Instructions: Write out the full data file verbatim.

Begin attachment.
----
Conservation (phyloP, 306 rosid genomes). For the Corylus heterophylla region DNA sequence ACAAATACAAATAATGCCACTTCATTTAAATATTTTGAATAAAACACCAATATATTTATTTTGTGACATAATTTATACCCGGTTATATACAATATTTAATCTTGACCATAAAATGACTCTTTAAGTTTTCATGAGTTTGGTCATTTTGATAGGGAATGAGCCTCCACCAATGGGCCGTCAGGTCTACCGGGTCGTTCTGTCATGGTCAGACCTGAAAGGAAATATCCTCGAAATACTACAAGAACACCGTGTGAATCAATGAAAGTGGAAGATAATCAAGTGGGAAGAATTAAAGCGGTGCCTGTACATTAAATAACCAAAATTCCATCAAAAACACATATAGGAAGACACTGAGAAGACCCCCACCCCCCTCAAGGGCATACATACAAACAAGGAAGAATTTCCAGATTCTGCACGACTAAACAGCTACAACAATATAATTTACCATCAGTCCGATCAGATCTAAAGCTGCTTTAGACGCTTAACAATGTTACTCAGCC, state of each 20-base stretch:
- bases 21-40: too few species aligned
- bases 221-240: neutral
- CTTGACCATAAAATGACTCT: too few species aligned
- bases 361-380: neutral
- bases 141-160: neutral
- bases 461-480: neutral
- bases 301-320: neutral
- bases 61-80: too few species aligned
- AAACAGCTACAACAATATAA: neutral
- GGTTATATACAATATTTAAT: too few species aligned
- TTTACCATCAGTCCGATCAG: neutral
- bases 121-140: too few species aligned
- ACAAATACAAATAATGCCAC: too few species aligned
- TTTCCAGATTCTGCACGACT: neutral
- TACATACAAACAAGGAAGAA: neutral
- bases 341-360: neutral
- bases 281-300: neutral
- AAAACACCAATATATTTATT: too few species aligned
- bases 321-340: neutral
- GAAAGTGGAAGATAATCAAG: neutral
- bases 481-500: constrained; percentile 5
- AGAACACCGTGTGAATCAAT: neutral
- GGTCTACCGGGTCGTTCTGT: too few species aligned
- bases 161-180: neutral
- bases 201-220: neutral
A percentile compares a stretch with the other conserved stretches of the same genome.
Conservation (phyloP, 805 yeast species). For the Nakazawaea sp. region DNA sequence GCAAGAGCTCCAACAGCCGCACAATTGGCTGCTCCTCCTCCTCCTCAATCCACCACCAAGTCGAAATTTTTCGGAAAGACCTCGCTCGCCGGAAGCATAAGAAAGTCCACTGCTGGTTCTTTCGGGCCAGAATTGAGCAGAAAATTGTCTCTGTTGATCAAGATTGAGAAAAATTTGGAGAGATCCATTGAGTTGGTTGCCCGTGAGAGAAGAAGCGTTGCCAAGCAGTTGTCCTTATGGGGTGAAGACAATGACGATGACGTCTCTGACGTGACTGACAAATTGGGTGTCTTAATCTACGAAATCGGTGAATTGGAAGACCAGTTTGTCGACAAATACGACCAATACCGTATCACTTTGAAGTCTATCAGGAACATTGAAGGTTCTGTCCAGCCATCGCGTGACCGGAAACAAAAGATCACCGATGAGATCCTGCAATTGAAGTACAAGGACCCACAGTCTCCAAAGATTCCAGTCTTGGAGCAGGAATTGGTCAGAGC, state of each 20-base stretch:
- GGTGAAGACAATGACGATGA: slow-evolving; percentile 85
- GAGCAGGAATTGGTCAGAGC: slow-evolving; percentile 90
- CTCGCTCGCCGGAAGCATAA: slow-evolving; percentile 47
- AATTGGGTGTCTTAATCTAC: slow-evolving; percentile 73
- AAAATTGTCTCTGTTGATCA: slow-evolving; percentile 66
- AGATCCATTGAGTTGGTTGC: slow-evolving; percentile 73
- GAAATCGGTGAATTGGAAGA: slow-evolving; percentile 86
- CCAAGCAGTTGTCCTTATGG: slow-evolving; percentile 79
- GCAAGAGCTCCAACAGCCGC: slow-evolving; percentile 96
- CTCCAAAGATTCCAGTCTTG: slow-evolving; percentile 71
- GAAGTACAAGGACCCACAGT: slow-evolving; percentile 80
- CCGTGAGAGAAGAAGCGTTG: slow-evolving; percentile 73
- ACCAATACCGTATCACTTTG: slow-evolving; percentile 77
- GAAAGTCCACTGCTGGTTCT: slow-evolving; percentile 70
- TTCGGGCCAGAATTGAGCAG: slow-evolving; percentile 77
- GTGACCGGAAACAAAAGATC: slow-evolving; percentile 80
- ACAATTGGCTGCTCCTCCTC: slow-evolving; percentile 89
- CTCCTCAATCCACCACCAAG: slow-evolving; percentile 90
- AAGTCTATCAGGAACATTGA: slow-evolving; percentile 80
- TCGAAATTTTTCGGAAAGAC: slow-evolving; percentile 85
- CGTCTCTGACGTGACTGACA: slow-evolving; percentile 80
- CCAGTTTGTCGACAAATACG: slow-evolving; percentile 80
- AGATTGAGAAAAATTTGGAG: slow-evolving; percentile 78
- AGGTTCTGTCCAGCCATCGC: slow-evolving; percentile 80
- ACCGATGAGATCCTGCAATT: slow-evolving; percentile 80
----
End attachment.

Conservation (phyloP, 306 rosid genomes). For the Corylus heterophylla region DNA sequence ACAAATACAAATAATGCCACTTCATTTAAATATTTTGAATAAAACACCAATATATTTATTTTGTGACATAATTTATACCCGGTTATATACAATATTTAATCTTGACCATAAAATGACTCTTTAAGTTTTCATGAGTTTGGTCATTTTGATAGGGAATGAGCCTCCACCAATGGGCCGTCAGGTCTACCGGGTCGTTCTGTCATGGTCAGACCTGAAAGGAAATATCCTCGAAATACTACAAGAACACCGTGTGAATCAATGAAAGTGGAAGATAATCAAGTGGGAAGAATTAAAGCGGTGCCTGTACATTAAATAACCAAAATTCCATCAAAAACACATATAGGAAGACACTGAGAAGACCCCCACCCCCCTCAAGGGCATACATACAAACAAGGAAGAATTTCCAGATTCTGCACGACTAAACAGCTACAACAATATAATTTACCATCAGTCCGATCAGATCTAAAGCTGCTTTAGACGCTTAACAATGTTACTCAGCC, state of each 20-base stretch:
- bases 21-40: too few species aligned
- bases 221-240: neutral
- CTTGACCATAAAATGACTCT: too few species aligned
- bases 361-380: neutral
- bases 141-160: neutral
- bases 461-480: neutral
- bases 301-320: neutral
- bases 61-80: too few species aligned
- AAACAGCTACAACAATATAA: neutral
- GGTTATATACAATATTTAAT: too few species aligned
- TTTACCATCAGTCCGATCAG: neutral
- bases 121-140: too few species aligned
- ACAAATACAAATAATGCCAC: too few species aligned
- TTTCCAGATTCTGCACGACT: neutral
- TACATACAAACAAGGAAGAA: neutral
- bases 341-360: neutral
- bases 281-300: neutral
- AAAACACCAATATATTTATT: too few species aligned
- bases 321-340: neutral
- GAAAGTGGAAGATAATCAAG: neutral
- bases 481-500: constrained; percentile 5
- AGAACACCGTGTGAATCAAT: neutral
- GGTCTACCGGGTCGTTCTGT: too few species aligned
- bases 161-180: neutral
- bases 201-220: neutral
A percentile compares a stretch with the other conserved stretches of the same genome.
Conservation (phyloP, 805 yeast species). For the Nakazawaea sp. region DNA sequence GCAAGAGCTCCAACAGCCGCACAATTGGCTGCTCCTCCTCCTCCTCAATCCACCACCAAGTCGAAATTTTTCGGAAAGACCTCGCTCGCCGGAAGCATAAGAAAGTCCACTGCTGGTTCTTTCGGGCCAGAATTGAGCAGAAAATTGTCTCTGTTGATCAAGATTGAGAAAAATTTGGAGAGATCCATTGAGTTGGTTGCCCGTGAGAGAAGAAGCGTTGCCAAGCAGTTGTCCTTATGGGGTGAAGACAATGACGATGACGTCTCTGACGTGACTGACAAATTGGGTGTCTTAATCTACGAAATCGGTGAATTGGAAGACCAGTTTGTCGACAAATACGACCAATACCGTATCACTTTGAAGTCTATCAGGAACATTGAAGGTTCTGTCCAGCCATCGCGTGACCGGAAACAAAAGATCACCGATGAGATCCTGCAATTGAAGTACAAGGACCCACAGTCTCCAAAGATTCCAGTCTTGGAGCAGGAATTGGTCAGAGC, state of each 20-base stretch:
- GGTGAAGACAATGACGATGA: slow-evolving; percentile 85
- GAGCAGGAATTGGTCAGAGC: slow-evolving; percentile 90
- CTCGCTCGCCGGAAGCATAA: slow-evolving; percentile 47
- AATTGGGTGTCTTAATCTAC: slow-evolving; percentile 73
- AAAATTGTCTCTGTTGATCA: slow-evolving; percentile 66
- AGATCCATTGAGTTGGTTGC: slow-evolving; percentile 73
- GAAATCGGTGAATTGGAAGA: slow-evolving; percentile 86
- CCAAGCAGTTGTCCTTATGG: slow-evolving; percentile 79
- GCAAGAGCTCCAACAGCCGC: slow-evolving; percentile 96
- CTCCAAAGATTCCAGTCTTG: slow-evolving; percentile 71
- GAAGTACAAGGACCCACAGT: slow-evolving; percentile 80
- CCGTGAGAGAAGAAGCGTTG: slow-evolving; percentile 73
- ACCAATACCGTATCACTTTG: slow-evolving; percentile 77
- GAAAGTCCACTGCTGGTTCT: slow-evolving; percentile 70
- TTCGGGCCAGAATTGAGCAG: slow-evolving; percentile 77
- GTGACCGGAAACAAAAGATC: slow-evolving; percentile 80
- ACAATTGGCTGCTCCTCCTC: slow-evolving; percentile 89
- CTCCTCAATCCACCACCAAG: slow-evolving; percentile 90
- AAGTCTATCAGGAACATTGA: slow-evolving; percentile 80
- TCGAAATTTTTCGGAAAGAC: slow-evolving; percentile 85
- CGTCTCTGACGTGACTGACA: slow-evolving; percentile 80
- CCAGTTTGTCGACAAATACG: slow-evolving; percentile 80
- AGATTGAGAAAAATTTGGAG: slow-evolving; percentile 78
- AGGTTCTGTCCAGCCATCGC: slow-evolving; percentile 80
- ACCGATGAGATCCTGCAATT: slow-evolving; percentile 80